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Advantages of meditating of 30 min


There are many benefits of doing meditation. We can prevent many bad things to occur and vica-versa but today I am going to tell you about its benefits, qualities how you can refresh your mind and many more things. So, let’s get started.

Benefits of meditation

  • Gaining a new perspective on stressful situations
  • Building skills to manage your stress
  • Increasing self-awareness
  • Focusing on the present
  • Reducing negative emotions
  • Increasing imagination and creativity
  • Increasing patience and tolerance
  • Lowering resting heart rates
  • Lowering resting blood pressure
  • Improving sleep quality

How you can do more powerful meditation in gym or home

The easiest way to begin is to sit quietly and focus on your breath. An old Zen saying suggests, “You should sit in meditation for 20 minutes every day — unless you’re too busy. Then you should sit for an hour.’’

Meditating helps in managing symptoms of conditions such as:

  • Anxiety
  • Asthma
  • Cancer
  • Chronic pain
  • Depression
  • Heart disease
  • High blood pressure
  • Irritable bowel syndrome
  • Sleep problems
  • Tension headaches

Types of meditating/ meditation

Meditation is an umbrella term for the many ways to achieve a relaxed state of being. There are many types of meditation and relaxation techniques that have meditation components. All share the same goal of achieving inner peace.

Ways of meditating can include:

  • Guided meditating. Sometimes called guided imagery or visualization, with this method of meditation you form mental images of places or situations you find relaxing.You try to use as many senses as possible, such as smells, sights, sounds and textures. You may be led through this process by a guide or teacher.
  • Mantra meditating. In this type of meditation, you silently repeat a calming word, thought or phrase to prevent distracting thoughts.
  • Mindfulness meditating. This type of meditation is based on being mindful, or having an increased awareness and acceptance of living in the present moment.In mindfulness meditation, you broaden your conscious awareness. You focus on what you experience during meditation, such as the flow of your breath. You can observe your thoughts and emotions. But let them pass without judgment.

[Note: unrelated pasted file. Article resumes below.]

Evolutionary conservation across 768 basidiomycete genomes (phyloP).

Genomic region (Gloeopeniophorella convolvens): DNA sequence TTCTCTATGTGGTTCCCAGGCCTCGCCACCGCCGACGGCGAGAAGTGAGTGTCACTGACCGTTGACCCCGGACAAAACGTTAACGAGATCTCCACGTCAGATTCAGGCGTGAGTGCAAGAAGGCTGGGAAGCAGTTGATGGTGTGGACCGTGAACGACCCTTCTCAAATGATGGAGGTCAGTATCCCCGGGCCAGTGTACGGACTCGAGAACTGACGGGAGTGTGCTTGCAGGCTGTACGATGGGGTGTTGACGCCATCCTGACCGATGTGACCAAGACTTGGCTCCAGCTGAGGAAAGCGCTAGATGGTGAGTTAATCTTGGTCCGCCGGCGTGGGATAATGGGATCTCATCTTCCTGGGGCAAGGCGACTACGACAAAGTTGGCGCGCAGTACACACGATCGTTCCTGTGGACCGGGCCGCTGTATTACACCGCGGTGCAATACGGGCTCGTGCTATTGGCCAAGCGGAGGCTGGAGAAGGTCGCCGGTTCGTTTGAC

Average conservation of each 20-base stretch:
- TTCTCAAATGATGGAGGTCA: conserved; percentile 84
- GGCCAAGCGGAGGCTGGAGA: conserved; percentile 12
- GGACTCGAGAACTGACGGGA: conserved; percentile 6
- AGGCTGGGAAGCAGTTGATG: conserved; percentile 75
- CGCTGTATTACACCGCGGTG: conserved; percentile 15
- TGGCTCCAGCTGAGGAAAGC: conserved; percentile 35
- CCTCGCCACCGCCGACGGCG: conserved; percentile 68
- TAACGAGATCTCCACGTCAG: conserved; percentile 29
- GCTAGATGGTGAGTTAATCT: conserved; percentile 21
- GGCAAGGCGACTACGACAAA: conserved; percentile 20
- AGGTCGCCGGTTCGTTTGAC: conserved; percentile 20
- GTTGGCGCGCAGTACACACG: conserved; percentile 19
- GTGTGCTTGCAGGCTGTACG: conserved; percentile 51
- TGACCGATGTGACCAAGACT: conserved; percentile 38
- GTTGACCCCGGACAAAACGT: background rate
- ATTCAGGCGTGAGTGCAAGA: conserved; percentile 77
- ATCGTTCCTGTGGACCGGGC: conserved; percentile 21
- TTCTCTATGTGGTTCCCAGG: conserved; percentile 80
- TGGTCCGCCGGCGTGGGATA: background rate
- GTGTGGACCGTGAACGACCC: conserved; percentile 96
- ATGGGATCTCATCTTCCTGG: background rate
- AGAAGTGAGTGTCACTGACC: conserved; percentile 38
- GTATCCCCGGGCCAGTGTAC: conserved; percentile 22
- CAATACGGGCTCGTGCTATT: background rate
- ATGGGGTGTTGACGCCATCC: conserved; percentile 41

• Qi gong. This practice generally combines meditation, relaxation, physical movement and breathing exercises to restore and maintain balance. Qi gong (CHEE-gung) is part of traditional Chinese medicine.
  • Tai chi. This is a form of gentle Chinese martial arts training. In tai chi (TIE-CHEE), you perform a self-paced series of postures or movements in a slow, graceful manner while practicing deep breathing.
  • Transcendental meditating. Transcendental meditation is a simple, natural technique. In this form of meditation, you silently repeat a personally assigned mantra, such as a word, sound or phrase, in a specific way.This form of meditation may allow your body to settle into a state of profound rest and relaxation and your mind to achieve a state of inner peace, without needing to use concentration or effort.
  • Yoga. You perform a series of postures and controlled breathing exercises to promote a more flexible body and a calm mind. As you move through poses that require balance and concentration, you’re encouraged to focus less on your busy day and more on the moment.

How students can get helped by meditation

Meditation can improve students’ self-control and academic focus when used as a classroom exercise. Additionally, it improves their general health, lessens bad emotions, and promotes compassion. Meditating can be advantageous for schools.

  • Improved memory and concentration
  • Increased confidence and self-esteem
  • Improved sense of self-worth
  • A more positive body image
  • Greater creativity
  • Feelings of calmness and inner peace
  • Higher grades and test scores
  • Improved behavioral profile
  • Improved inter-student relationships
  • Enhanced cognitive function and learning skills

How meditation offers professional athletes an advantage

Lebron James, a basketball legend, meditated in the middle of a match in 2012. Barry Zito, a two-time world series champion, joined mindfulness pioneer David Lynch at a symposium on meditation. There are countless instances. The Seattle Seahawks coach Pete Carroll’s request that all players take part in meditation sessions is one of the most noteworthy examples.

The success of the squad in the 2013 Super Bowl has been widely (at least largely) attributed to the practice. Athletes who meditate appear to find that it helps them stay in the game, enables them to perform at even greater levels, and reduces the psychological strain associated with intensive physical activity and competition.

There are numerous other instances that come to mind, but let’s get to the point: what precisely does meditation do for so many different athletes competing in such a wide range of sports? We all meditate, says recently retired Olympic triathlon champion Simon Whitfield in a radio interview.

The same feeling that you get when you want to stop in a race, when you think you’re going to give up at the end of an interval, or whatever, that—to me—that feeling, I recognized when I was sitting trying to stay still and continuously come back to breathing when I first went to an actual meditation class. This is a beautiful summary of what meditation does for people generally, and it is only logical that it has such positive effects for athletes.

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